Behind Clematis Ridge the white cliffs of Precipice Sandstone can be seen. These form the inner part of Carnarvon Gorge, the entrance of which lies beyond the edge of the photo to the right. In the distance behind the white cliffs we can see the flat plateau atop the south rim of the outer Carnarvon Gorge. This is an erosional remnant of a thick basalt lava field, known as the Buckland Volcanic Province. This basalt once capped the whole area but is now, along with the landscape, mostly eroded away.
Clematis Ridge is the western limb of an anticline, an inverted U-shaped fold in the sedimentary rocks. It’s part of the Bowen Basin (see geological cross section). The strata in the ridge are called the Clematis Group and they dip at about 25 degrees to the west. Notice that the ridge has been cut in several places. The road into Carnarvon Gorge flows through one of the gaps—a water gap through which Carnarvon Creek also flows.
These gaps that cut across the ridge are evidence that, in the past, there was a much greater depth of water that drained from the gorge. The water level was higher than Clemantis Ridge as it flowed out of the Gorge to the east. Think of how floodwaters can breach an earth dam today. Once the dam has been overtopped, the waters will continue to flow through the breach, eroding it deeper as the water level drops. This illustrates how the water gaps could have formed through Clematis Ridge, cutting across the geological structure of the area.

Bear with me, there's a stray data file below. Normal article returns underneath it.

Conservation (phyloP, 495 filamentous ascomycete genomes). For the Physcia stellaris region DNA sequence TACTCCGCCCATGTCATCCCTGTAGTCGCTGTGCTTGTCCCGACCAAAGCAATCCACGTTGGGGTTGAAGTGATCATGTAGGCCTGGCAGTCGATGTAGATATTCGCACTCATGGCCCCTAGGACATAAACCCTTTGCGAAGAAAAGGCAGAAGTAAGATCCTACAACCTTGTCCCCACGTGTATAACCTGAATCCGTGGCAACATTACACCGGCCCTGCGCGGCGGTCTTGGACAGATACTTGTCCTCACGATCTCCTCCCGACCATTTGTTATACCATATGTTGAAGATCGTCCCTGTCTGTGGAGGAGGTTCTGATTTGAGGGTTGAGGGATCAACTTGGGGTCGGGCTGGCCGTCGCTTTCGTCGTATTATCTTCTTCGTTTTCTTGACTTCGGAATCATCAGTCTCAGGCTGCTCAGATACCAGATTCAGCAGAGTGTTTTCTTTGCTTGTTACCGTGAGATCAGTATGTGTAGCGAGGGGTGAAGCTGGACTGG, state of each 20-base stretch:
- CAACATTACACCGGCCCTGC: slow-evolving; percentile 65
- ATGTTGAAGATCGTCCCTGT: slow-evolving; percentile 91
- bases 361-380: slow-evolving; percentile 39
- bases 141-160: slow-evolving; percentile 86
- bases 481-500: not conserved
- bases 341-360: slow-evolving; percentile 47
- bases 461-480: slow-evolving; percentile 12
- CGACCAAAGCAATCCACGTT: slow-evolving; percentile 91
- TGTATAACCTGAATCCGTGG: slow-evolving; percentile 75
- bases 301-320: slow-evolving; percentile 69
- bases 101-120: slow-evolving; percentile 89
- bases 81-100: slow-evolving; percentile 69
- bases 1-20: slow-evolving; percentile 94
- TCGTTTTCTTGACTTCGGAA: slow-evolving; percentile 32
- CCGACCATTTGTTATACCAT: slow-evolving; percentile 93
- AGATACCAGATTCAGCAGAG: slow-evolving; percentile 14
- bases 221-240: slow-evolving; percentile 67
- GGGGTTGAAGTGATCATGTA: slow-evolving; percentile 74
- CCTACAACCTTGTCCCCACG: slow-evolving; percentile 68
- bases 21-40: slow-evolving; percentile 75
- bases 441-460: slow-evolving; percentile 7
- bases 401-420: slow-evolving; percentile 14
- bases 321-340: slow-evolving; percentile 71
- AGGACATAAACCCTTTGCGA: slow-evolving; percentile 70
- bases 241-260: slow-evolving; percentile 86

These water gaps in the Clematis Ridge, especially the one used by Carnarvon Creek, are tell-tale evidence left by the receding waters of Noah’s Flood. They were cut quite late in that event.
Carnarvon Gorge, Australia: monument to Noah’s Flood
Carnarvon Gorge rises above the waters of Noah’s Flood
Rainfall catchment for Carnarvon Gorge is not large enough
Carnarvon Gorge was carved in two stages
Landscape around Carnarvon Gorge was eroded in sheets by retreating floodwaters
Carnarvon Creek flows through a water gap carved during Noah’s Flood
The geological history of Carnarvon Gorge, Queensland, Australia, from a biblical Flood perspective